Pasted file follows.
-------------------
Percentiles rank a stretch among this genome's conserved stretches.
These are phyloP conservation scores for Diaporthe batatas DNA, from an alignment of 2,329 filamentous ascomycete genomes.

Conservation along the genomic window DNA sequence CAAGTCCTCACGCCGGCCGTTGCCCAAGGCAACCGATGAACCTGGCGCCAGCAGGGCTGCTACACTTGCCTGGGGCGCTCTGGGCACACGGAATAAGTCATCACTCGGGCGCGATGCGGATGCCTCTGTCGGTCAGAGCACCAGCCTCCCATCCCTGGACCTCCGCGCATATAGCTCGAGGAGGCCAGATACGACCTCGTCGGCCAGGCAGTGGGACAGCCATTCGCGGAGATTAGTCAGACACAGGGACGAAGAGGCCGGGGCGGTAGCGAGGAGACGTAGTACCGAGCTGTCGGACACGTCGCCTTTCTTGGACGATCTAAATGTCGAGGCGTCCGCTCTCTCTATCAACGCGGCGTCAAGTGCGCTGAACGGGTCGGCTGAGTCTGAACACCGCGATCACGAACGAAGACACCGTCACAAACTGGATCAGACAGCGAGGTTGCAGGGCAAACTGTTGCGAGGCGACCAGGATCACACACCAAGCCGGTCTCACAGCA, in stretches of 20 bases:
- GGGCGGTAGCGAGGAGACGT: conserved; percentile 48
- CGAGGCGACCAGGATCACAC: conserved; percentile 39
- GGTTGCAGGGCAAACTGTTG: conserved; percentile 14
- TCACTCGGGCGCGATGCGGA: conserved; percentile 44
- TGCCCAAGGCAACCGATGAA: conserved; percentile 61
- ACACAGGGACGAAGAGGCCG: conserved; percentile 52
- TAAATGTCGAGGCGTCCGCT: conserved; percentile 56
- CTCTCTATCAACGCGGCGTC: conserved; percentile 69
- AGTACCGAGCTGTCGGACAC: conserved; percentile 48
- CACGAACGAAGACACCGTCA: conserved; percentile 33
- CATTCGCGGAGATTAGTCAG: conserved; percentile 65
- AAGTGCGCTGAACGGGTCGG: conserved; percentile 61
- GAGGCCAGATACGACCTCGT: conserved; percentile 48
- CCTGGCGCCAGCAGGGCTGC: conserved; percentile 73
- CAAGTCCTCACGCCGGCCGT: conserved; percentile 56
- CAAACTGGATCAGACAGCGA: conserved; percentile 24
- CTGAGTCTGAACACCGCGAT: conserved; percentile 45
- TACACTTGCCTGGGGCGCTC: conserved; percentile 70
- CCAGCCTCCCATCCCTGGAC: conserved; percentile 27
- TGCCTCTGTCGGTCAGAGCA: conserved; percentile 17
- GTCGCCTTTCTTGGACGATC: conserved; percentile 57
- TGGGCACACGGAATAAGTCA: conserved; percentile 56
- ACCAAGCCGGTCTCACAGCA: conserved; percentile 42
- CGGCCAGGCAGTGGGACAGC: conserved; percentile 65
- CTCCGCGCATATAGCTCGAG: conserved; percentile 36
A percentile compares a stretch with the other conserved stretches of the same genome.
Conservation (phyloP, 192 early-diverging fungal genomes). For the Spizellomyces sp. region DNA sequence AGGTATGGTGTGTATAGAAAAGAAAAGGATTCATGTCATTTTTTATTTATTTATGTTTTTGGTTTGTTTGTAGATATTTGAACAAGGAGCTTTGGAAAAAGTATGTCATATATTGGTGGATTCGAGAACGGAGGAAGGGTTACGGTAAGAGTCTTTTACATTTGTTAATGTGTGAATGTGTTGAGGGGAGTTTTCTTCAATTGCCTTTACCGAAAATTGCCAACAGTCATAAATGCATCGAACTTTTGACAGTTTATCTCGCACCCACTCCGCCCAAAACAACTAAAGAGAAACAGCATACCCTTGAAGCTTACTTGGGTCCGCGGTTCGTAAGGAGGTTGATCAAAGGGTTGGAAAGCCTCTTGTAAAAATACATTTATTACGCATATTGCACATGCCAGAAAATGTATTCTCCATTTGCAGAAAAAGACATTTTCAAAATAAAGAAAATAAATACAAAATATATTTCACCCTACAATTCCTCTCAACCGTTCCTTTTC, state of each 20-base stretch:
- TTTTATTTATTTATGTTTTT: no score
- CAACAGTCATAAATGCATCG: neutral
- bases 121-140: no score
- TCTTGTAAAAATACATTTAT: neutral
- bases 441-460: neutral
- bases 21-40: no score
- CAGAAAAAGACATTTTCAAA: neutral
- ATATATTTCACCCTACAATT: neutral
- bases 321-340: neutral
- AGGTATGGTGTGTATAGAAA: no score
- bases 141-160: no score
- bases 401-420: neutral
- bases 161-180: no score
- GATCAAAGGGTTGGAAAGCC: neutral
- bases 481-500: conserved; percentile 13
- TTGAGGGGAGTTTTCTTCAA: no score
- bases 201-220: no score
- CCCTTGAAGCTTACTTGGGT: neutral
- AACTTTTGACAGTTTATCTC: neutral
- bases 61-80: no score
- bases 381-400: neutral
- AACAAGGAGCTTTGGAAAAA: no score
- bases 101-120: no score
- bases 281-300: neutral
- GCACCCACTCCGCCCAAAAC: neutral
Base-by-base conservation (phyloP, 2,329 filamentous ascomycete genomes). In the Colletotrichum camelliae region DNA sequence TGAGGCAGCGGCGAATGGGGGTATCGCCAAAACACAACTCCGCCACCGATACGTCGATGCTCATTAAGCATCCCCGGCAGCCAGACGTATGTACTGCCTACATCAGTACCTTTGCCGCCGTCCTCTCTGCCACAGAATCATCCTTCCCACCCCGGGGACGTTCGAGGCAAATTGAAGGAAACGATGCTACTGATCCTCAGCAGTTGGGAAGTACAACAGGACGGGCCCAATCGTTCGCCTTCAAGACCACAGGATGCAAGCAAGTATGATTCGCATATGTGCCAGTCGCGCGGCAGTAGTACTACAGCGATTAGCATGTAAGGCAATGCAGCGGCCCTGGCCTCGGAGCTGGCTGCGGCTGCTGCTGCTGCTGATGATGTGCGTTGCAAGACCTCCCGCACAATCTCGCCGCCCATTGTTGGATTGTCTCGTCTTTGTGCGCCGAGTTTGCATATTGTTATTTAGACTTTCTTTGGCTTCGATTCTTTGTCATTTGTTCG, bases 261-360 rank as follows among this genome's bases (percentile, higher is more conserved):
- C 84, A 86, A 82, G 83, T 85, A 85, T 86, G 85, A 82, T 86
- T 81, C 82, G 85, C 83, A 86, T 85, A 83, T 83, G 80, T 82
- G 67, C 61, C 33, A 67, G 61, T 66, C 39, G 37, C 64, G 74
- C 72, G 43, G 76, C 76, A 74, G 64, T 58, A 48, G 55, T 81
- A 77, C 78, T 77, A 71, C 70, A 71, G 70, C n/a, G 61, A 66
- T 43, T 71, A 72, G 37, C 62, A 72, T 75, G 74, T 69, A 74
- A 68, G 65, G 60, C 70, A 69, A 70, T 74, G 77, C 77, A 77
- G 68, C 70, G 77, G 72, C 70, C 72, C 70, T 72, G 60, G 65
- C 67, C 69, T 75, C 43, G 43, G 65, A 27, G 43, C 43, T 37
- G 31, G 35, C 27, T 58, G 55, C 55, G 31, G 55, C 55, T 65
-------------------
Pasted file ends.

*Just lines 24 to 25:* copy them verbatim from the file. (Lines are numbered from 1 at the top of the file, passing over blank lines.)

- GTCGCCTTTCTTGGACGATC: conserved; percentile 57
- TGGGCACACGGAATAAGTCA: conserved; percentile 56